Title: The Music Man
Location: Winter Garden Theatre
Written By: Richard Greenberg
Summary: A big, beautiful, colorful, life-affirming, revitalizing, traditional (with a few tweaks) revival of the 1957 classic, only the second Broadway revival.
Highlights: I unabashedly love The Music Man, the story of a con man who "gets his foot caught in the door" on his way out of town, because someone saw through his slick veneer to his true self, and loved him anyway. He's not selling a band, he's selling hope, a common goal, community, and something to believe in. Marian is a woman with standards, and finally meets an intelligent man who meets them, and brings life back to her family and town. This production is a joyous celebration of all of that. And maybe it is corny and old-fashioned, but that's OK with me. This lovely, talented, diverse, and huge cast is such fun to watch, especially the young ones who are unbelievably confident and capable amongst the pros. Hugh Jackman is an absolute charmer, a spellbinder who has everyone in River City and the theater believing his every word, a twinkle in his eye that can be seen from the last row of the theater (or at least the 2nd to last where I was sitting). He has a great match in two-time Tony winner Sutton Foster, whose Marion doesn't suffer fools. She's tough and smart, and watching these two warm to each other and their easy natural chemistry is a joy. Meredith Wilson's beloved classic score sounds simply scrumptious as played by the 20+ piece orchestra tucked under the stage; I stayed to hear every last note. There are a couple of rewritten lyrics, most notably in "Shipoopi" to make it a little more palatable in the #metoo era, and a new (or old) intro to "My White Knight." The choreography (by Warren Carlye) is divine. "76 Trombones" is the highlight, absolutely stunning as each group of (mimed) instruments comes forward and takes turns, the groups of dancers weaving together and creating a beautiful symphony. The library scene is also a delight, as is the final tap number. As expected, costumes are luscious, overflowing with bustles and hats and flounces, and sets are genius, with a "curtain" made up of the red planks of a barn. It opens in various ways and rises into the ceiling, revealing two-dimensional backdrops and set pieces in the Grant Wood style (set and costumes designed by Santo Loquasto). This was my final show of the trip, and it left me on a high, marveling at the wonder and magic of theater. Everything about it is so wonderful, a balm to a world-weary soul. I had tears in my eyes throughout the show, at the beauty of the story and the storytelling, and remembering how long we had to live without it. Only one of the five shows I saw didn't have an understudy in a lead or featured role, but we're finding a way for the show to go on safely. Broadway is unquestionably back, and The Music Man represents that traditional musical that we love so much.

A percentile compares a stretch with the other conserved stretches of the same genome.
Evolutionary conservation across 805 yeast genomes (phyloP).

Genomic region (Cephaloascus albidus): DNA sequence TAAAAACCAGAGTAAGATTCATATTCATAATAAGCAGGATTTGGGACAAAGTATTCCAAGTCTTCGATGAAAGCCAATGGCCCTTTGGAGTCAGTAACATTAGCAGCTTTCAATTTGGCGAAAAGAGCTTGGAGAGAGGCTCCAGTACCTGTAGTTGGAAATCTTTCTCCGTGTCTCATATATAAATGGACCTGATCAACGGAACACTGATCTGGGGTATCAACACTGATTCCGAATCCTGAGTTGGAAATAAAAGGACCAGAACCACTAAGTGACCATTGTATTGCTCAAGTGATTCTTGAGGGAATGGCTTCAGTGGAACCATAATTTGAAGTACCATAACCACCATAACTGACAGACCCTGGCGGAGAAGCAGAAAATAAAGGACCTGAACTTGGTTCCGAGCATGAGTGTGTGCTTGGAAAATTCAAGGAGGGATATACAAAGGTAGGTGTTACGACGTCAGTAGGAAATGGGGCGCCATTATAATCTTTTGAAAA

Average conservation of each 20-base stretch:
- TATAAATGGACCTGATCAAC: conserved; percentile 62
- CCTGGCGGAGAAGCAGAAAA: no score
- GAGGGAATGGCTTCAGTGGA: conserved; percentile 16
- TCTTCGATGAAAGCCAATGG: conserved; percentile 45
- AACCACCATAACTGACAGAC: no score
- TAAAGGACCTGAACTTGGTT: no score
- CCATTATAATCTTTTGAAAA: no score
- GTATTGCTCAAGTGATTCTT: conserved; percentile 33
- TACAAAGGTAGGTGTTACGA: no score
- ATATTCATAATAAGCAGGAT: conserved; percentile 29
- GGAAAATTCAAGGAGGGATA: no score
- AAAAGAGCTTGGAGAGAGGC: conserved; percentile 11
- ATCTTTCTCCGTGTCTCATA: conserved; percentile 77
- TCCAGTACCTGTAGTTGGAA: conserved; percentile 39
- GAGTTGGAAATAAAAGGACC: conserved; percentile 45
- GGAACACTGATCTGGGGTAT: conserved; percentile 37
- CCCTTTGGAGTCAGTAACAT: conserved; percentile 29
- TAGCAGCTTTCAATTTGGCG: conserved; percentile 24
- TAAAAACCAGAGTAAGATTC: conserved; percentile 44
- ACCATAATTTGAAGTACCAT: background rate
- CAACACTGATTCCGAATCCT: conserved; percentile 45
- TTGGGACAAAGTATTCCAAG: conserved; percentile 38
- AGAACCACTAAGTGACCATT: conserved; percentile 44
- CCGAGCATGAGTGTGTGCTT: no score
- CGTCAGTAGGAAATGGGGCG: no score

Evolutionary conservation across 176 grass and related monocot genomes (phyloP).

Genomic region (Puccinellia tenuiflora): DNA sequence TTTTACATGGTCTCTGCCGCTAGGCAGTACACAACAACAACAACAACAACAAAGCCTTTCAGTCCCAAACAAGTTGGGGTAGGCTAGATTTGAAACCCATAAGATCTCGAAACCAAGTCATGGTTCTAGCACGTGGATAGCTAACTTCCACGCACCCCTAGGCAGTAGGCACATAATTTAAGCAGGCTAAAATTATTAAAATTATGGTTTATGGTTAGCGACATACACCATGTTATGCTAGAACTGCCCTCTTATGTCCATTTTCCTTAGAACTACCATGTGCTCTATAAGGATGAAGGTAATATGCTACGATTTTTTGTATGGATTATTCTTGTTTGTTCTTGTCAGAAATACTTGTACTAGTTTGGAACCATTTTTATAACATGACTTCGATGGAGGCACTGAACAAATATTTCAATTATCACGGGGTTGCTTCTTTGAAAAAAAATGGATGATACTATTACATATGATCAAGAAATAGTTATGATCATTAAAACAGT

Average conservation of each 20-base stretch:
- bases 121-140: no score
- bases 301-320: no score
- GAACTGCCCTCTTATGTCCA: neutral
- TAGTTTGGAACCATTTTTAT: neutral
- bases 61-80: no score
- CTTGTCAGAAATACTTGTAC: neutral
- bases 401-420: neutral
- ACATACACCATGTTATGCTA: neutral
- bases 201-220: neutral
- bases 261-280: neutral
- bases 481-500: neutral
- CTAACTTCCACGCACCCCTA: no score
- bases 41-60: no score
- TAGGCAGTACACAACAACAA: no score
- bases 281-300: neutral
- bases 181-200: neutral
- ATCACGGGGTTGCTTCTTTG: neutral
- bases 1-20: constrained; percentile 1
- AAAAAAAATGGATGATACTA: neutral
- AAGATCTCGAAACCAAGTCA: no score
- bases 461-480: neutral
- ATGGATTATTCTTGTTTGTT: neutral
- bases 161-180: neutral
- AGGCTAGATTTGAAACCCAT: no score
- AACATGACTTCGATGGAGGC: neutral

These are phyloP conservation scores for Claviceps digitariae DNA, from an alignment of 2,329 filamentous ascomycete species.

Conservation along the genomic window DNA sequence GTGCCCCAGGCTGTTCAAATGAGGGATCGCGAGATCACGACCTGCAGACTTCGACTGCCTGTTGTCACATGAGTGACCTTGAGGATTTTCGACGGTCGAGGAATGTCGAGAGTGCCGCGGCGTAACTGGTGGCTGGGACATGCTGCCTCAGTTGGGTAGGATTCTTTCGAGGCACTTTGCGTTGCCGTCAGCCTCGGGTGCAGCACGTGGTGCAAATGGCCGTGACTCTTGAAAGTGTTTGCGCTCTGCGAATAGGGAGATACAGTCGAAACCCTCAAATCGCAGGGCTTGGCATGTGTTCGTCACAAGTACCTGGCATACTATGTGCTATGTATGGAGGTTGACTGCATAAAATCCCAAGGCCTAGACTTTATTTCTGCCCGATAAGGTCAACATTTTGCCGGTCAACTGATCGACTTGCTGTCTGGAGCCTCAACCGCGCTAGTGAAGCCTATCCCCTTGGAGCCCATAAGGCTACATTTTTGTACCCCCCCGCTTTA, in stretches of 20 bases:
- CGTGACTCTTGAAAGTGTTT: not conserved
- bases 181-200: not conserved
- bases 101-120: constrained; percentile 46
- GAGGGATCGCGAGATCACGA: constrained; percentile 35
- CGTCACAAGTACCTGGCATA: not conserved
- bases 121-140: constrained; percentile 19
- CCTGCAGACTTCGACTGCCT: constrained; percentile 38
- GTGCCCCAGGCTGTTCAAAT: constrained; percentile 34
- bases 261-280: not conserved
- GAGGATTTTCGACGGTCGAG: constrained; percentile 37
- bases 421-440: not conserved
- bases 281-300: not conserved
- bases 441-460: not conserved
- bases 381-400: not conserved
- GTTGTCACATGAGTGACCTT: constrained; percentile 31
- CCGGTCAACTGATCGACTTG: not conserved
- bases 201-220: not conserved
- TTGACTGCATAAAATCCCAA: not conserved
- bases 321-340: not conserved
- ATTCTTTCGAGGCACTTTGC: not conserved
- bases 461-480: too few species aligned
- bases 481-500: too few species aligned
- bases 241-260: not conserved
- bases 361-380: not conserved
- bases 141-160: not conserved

*Once again, I'm using an abbreviated Fringe-style summary for my NYC 2022 trip, since I am in the greatest city in the world with much more exciting things to do than write! Click here to see all of my Broadway-related blog posts.